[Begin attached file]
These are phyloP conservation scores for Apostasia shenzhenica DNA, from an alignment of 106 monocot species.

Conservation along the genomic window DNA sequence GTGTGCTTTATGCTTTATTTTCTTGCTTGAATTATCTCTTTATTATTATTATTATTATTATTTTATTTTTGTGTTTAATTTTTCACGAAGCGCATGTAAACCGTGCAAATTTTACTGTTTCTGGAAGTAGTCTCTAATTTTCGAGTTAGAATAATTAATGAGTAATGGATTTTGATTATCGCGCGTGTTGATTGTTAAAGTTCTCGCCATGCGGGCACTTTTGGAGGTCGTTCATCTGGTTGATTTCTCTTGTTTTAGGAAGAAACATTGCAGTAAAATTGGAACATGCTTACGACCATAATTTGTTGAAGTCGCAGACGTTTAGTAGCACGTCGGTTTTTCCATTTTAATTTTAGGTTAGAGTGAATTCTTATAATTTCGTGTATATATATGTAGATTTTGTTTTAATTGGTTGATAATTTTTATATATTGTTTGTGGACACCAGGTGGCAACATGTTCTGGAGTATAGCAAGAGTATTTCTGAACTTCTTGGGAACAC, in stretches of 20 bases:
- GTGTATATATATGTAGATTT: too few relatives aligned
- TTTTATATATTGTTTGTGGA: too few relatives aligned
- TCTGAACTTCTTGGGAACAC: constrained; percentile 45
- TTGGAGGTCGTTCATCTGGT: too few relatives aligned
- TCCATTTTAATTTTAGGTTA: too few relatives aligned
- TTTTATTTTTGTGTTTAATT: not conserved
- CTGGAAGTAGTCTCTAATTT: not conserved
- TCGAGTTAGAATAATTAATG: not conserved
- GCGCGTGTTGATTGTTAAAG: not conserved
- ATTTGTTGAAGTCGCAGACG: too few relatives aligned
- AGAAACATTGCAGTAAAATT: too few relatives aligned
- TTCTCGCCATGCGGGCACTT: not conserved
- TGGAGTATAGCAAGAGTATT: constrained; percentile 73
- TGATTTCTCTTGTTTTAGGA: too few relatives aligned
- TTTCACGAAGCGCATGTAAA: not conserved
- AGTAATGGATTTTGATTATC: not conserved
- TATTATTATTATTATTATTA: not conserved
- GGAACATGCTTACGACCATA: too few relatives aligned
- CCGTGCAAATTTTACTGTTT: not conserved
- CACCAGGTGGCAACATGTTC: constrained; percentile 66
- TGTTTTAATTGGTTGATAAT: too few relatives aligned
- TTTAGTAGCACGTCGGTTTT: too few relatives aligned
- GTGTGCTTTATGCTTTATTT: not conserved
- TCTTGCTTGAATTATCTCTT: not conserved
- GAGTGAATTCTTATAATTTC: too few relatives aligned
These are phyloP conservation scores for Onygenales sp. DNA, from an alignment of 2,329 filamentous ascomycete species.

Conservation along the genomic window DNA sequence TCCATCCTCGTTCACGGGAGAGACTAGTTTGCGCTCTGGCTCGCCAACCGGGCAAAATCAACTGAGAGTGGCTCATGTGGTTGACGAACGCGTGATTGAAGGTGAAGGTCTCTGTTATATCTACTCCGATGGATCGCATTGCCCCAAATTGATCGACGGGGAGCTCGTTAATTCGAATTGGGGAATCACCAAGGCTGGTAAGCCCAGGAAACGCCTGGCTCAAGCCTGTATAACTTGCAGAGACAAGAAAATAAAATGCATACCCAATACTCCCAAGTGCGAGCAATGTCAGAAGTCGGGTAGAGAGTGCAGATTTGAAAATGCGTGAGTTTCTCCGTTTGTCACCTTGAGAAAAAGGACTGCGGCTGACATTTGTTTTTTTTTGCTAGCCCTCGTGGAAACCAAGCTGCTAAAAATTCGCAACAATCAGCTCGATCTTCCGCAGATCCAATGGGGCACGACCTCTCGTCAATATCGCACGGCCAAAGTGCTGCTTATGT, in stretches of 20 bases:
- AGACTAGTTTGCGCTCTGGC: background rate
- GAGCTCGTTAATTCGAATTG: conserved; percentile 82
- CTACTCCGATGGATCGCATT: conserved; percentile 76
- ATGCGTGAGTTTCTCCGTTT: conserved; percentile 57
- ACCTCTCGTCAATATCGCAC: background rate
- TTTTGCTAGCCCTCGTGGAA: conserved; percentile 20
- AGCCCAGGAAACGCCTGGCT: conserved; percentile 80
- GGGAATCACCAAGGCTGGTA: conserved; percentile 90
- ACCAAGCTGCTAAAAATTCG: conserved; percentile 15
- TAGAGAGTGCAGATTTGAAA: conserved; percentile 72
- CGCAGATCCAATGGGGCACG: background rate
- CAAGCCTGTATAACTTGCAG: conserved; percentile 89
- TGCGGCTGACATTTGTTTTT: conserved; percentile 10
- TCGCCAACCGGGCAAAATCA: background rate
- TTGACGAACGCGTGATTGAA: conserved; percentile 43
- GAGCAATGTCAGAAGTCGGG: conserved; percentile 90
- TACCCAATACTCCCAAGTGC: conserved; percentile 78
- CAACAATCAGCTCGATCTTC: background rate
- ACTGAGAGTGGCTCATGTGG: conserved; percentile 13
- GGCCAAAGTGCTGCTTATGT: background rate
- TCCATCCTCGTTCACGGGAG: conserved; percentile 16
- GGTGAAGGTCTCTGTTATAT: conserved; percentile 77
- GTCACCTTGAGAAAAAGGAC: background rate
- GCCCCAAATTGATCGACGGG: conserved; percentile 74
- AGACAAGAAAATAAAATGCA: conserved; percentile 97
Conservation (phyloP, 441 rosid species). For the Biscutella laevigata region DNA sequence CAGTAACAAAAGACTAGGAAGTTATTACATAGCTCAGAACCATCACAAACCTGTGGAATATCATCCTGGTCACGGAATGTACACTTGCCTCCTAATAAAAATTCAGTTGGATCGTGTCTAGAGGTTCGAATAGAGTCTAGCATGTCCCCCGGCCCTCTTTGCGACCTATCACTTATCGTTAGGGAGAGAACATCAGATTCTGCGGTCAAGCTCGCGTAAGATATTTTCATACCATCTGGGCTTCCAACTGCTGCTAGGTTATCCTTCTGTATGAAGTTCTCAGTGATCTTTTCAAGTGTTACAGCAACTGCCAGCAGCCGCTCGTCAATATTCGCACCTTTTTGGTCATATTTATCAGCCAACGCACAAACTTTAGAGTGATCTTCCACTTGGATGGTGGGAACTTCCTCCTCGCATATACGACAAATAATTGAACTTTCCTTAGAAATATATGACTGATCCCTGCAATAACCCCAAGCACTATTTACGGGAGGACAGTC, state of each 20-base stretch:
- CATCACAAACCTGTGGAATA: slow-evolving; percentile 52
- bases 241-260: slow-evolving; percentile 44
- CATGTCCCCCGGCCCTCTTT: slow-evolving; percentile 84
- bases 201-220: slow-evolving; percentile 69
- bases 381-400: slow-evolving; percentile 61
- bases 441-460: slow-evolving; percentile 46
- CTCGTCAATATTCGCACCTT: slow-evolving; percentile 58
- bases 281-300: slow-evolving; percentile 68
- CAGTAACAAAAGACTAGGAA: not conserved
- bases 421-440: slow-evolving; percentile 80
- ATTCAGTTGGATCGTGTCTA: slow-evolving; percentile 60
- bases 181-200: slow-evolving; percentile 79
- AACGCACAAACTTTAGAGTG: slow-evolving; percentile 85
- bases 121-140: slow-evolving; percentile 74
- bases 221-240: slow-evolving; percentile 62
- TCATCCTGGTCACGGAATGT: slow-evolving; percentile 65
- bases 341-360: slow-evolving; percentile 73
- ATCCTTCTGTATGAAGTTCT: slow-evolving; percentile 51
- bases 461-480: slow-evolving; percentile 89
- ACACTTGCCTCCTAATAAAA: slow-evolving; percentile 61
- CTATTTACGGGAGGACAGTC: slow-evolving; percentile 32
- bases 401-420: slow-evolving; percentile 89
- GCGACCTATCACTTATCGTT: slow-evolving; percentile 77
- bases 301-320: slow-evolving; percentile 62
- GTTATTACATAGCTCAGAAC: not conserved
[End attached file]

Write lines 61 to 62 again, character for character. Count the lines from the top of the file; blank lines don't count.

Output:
- bases 441-460: slow-evolving; percentile 46
- CTCGTCAATATTCGCACCTT: slow-evolving; percentile 58